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Interpreting Patterns of Interaction between Civic Activism and Government Agency in Civic Crowdfunding Campaigns

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Addressing the under-researched interplay between civic activism and government agencies, this paper focuses on the conditions for broad local support for civic crowdfunding projects and the interaction between proponents of such projects, their associated stakeholders, and traditional urban planning frameworks. Building on Carolina Pacchi's work on the relationships between community and state in examples of local activism in European cities, the paper applies four types of relationship between community and state: state regulation and community implementation; cooperation; community autonomy; and community opposition. These are used to unpack the different phases of civic crowdfunding projects and to show how relationships with the state evolve throughout the lifecycle of a project. Drawing upon qualitative research carried out in London and Milan between 2015 and 2017, we examine the case of the Peckham Coal Line in south London, a proposed urban elevated park along a disused coal line. Chosen for its long-term ambitions, its substantial local support and financial backing through mayoral match-funding, the case is used to examine the dynamic interaction between the digitally enabled activism of civic crowdfunding and local government agencies. Our study of the development of the Peckham Coal Line project gives insight into the shifting nature of the relationship between civic actors and the state, showing that while the 'autonomous' development of local projects is an important aspect of civic crowdfunding projects, the state does not disappear. Further, online and offline activities are only one step in the redefinition of contemporary forms of citizenship and the claim that civic crowdfunding can deliver extended citizen participation should be more closely scrutinized.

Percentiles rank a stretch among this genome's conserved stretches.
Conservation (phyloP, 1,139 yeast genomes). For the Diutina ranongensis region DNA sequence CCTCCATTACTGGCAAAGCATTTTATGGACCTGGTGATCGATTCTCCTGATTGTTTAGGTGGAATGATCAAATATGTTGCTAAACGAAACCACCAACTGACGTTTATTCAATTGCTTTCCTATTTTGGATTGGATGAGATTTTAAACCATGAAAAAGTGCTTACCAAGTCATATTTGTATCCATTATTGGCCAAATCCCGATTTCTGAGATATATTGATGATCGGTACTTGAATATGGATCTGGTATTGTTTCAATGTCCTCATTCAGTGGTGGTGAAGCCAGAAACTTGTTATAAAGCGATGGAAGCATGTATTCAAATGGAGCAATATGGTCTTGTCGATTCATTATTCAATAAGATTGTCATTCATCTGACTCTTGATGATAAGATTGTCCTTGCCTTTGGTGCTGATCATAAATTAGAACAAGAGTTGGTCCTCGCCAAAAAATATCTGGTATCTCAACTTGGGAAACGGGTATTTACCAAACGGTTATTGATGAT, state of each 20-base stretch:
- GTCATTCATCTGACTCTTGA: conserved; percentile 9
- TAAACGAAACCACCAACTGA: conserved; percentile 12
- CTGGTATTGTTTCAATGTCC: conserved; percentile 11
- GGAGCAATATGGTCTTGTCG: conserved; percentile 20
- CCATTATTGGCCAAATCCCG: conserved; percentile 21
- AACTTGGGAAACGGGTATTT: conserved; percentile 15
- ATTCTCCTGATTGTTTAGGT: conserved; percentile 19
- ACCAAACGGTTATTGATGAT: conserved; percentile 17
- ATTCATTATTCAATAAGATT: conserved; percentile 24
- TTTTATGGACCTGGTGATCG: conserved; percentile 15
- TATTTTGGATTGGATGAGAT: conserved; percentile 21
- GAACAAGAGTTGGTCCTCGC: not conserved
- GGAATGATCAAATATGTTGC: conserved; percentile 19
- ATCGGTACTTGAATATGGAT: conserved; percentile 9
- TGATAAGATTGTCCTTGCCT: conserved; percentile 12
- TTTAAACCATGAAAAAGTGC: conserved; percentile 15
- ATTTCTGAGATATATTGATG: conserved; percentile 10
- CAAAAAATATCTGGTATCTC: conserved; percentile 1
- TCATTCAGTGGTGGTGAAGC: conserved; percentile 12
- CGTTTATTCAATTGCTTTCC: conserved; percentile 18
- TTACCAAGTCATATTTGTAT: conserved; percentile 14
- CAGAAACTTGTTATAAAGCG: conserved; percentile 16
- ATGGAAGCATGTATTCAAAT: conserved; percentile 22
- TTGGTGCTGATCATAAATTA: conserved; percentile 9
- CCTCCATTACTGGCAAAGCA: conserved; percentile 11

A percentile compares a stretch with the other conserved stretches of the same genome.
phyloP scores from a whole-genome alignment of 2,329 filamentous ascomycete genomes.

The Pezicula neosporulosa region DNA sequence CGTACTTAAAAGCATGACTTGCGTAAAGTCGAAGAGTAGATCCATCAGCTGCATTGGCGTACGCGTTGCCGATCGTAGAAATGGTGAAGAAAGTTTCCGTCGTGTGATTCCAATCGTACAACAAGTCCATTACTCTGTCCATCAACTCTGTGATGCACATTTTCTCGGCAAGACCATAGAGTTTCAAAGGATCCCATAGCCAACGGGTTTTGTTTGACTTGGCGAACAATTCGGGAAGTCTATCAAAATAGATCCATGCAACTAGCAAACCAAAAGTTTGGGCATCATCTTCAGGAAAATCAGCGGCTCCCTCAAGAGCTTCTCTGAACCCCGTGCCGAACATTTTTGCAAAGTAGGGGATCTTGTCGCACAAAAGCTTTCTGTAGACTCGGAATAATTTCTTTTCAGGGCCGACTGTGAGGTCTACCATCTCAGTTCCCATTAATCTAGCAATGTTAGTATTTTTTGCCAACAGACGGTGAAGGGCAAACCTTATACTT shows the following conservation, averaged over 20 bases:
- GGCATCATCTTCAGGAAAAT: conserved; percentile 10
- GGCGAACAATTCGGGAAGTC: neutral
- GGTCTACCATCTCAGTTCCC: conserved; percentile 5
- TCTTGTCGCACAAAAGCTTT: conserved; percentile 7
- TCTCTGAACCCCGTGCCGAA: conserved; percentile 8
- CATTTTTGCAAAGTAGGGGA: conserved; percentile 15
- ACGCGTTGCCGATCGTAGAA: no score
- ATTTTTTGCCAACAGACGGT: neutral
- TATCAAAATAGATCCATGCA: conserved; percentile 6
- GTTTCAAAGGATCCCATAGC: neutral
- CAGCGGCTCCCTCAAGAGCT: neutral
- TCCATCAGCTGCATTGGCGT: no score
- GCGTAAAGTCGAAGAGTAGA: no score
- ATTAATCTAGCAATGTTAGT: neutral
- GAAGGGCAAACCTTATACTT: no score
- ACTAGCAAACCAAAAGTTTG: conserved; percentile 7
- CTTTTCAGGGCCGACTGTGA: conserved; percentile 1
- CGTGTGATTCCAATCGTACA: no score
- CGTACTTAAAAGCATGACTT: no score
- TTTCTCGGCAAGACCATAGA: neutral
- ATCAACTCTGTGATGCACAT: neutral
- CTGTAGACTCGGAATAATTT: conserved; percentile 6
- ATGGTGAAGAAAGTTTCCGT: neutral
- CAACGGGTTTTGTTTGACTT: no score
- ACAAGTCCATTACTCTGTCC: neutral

Document Type: Research Article

Publication date: June 1, 2019

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  • Built Environment is published quarterly in March, June, September and December. With an emphasis on crossing disciplinary boundaries and providing global perspective, each issue focuses on a single subject of contemporary interest to practitioners, academics and students working in a wide range of disciplines. Issues are guest-edited by established international experts who not only commission contributions, but also oversee the peer-reviewing process in collaboration with the Editors.

    Subject areas include: architecture; conservation; economic development; environmental planning; health; housing; regeneration; social issues; spatial planning; sustainability; urban design; and transport. All issues include reviews of recent publications.

    The journal is abstracted in Geo Abstracts, Sage Urban Studies Abstracts, and Journal of Planning Literature, and is indexed in the Avery Index to Architectural Publications.

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